Himalayan Brown Bear
Facts about Himalayan Brown Bear, "Scientific name for Himalayan Brown Bear is Ursus arctos". It is a subspecies of the wide-ranging common brown bear. The Himalayan brown bear is related to the Eurasian brown bear. The Himalayan brown bear is common in the Siberian forests to its north but evolved into a distinct subspecies due to the geographic isolation caused by the Himalayan Mountains.
Appearance of Himalayan Brown Bear
The Himalayan brown bear, also known as the Himalayan red bear, dzu-teh (Tibetan name) and isabelline bear, is a reddish brown color. Himalayan brown bears are larger than almost anything else in their habitat.
Physical Characteristics of Himalayan Brown Bear
Male Himalayan Brown Bear range from five to seven feet (1.52 to 2.13 meters) in length, while female Himalayan Brown Bear are four and a half to six feet (1.37 to 1.82 meters) in length. Himalayan brown bears are larger than the Himalayan blue bear and are the largest animal in the Himalayan Mountains.
This bear has a big head, small eyes, and stocky limbs.
Behavior of Himalayan Brown Bear
Himalayan brown bears hibernate from October through April. They either sleep in natural caves or dens.
Most Himalayan brown bears are diurnal, with a period of activity early in the morning and another later in the afternoon. The Himalayan brown bear will eat before sunrise and then in the afternoon. Some bears have become nocturnal to avoid humans.
The Himalayan brown bear is an omnivore. The Himalayan brown bear eats grass, roots, insects, fruits, berries and small mammals it can catch like gerbils and marmots. The Himalayan brown bear sometimes eats larger prey like sheep and goats, if available, and will browse on carcasses. The state flower of Himachal in northern India is a favorite food; human harvesting of this plant is curtailing their available food resources. They will not confront humans except when defending themselves and their cubs.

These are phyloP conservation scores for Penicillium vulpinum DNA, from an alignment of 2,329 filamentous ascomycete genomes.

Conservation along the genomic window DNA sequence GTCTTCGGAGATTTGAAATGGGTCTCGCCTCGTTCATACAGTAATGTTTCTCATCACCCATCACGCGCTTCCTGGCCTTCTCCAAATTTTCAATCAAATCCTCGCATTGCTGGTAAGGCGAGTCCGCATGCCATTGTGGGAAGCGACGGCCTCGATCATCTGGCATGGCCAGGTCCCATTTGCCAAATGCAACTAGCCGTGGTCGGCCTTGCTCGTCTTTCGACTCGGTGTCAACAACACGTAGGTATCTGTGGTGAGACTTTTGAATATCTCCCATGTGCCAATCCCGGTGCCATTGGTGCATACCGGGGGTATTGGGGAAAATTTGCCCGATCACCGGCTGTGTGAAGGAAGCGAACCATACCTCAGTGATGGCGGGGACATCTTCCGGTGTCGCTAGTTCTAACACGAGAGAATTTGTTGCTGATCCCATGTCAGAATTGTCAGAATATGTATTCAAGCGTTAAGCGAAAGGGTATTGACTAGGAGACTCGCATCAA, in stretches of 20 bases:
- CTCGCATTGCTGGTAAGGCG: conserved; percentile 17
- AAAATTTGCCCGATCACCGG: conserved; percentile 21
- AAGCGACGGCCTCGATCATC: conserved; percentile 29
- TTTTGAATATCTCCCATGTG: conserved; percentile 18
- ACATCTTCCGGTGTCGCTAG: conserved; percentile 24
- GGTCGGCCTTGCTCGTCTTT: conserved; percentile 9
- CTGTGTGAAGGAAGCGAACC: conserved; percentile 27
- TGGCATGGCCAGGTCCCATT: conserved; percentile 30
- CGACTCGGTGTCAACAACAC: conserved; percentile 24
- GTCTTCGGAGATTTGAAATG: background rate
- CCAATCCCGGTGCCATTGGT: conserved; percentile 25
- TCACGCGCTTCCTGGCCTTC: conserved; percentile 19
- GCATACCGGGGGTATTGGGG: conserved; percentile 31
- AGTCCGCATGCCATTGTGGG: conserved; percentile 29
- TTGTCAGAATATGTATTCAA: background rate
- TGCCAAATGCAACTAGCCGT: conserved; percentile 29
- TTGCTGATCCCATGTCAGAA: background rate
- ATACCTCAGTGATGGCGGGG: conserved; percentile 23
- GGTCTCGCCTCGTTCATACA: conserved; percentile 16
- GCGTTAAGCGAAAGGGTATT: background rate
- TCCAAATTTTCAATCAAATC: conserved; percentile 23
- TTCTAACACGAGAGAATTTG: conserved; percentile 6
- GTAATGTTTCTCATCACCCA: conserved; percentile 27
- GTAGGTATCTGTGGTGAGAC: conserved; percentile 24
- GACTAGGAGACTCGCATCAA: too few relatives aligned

The Himalayan brown bear is called the grass bear by locals because it is overwhelmingly vegetarian. The Asian black bear, Ursus thibetanus, is called the non-vegetarian bear because it more readily goes after livestock. The bears on the Tibetan plateau are more carnivorous, primarily living on pika because the rain shadow of the Himalayas mean there is very little forage for the bears. Bears studied in Pakistan avoid areas that have been grazed by cattle, in part because of forage loss and partially to avoid humans who will kill them to protect the livestock.
The Himalayan brown bear is solitary except during mating season and mothers raising cubs.
Habitat of Himalayan Brown Bear
The Himalayan brown bear shares a similar habitat, the Himalayan Mountains, with the Himalayan blue bear. The Himalayan brown bear is found in Nepal and Tibet and thought to be extinct in Bhutan. Several dozen Himalayan brown bears live in Pakistan, but that population is declining. Most of those live in Deosai National Park. Several hundred Himalayan brown bears live in India across 23 different protected areas. This subspecies of brown bear is considered critically endangered by the IUCN.
The Himalayan brown bear prefers to stay above the timber line, staying at elevations of 10,000 to 18,000 feet.
Trivia about Himalayan Brown Bear
The Himalayan brown bear may be the source of the Yeti legend. The word dzu-teh is used in reference to both the bear and the Yeti.
The biggest threat to the Himalayan brown bear is no longer human hunters seeking food or protecting livestock. Instead, it is hunters killing them for their fur and claws to make souvenirs for sale and collecting bear bile for Chinese herbal medicine.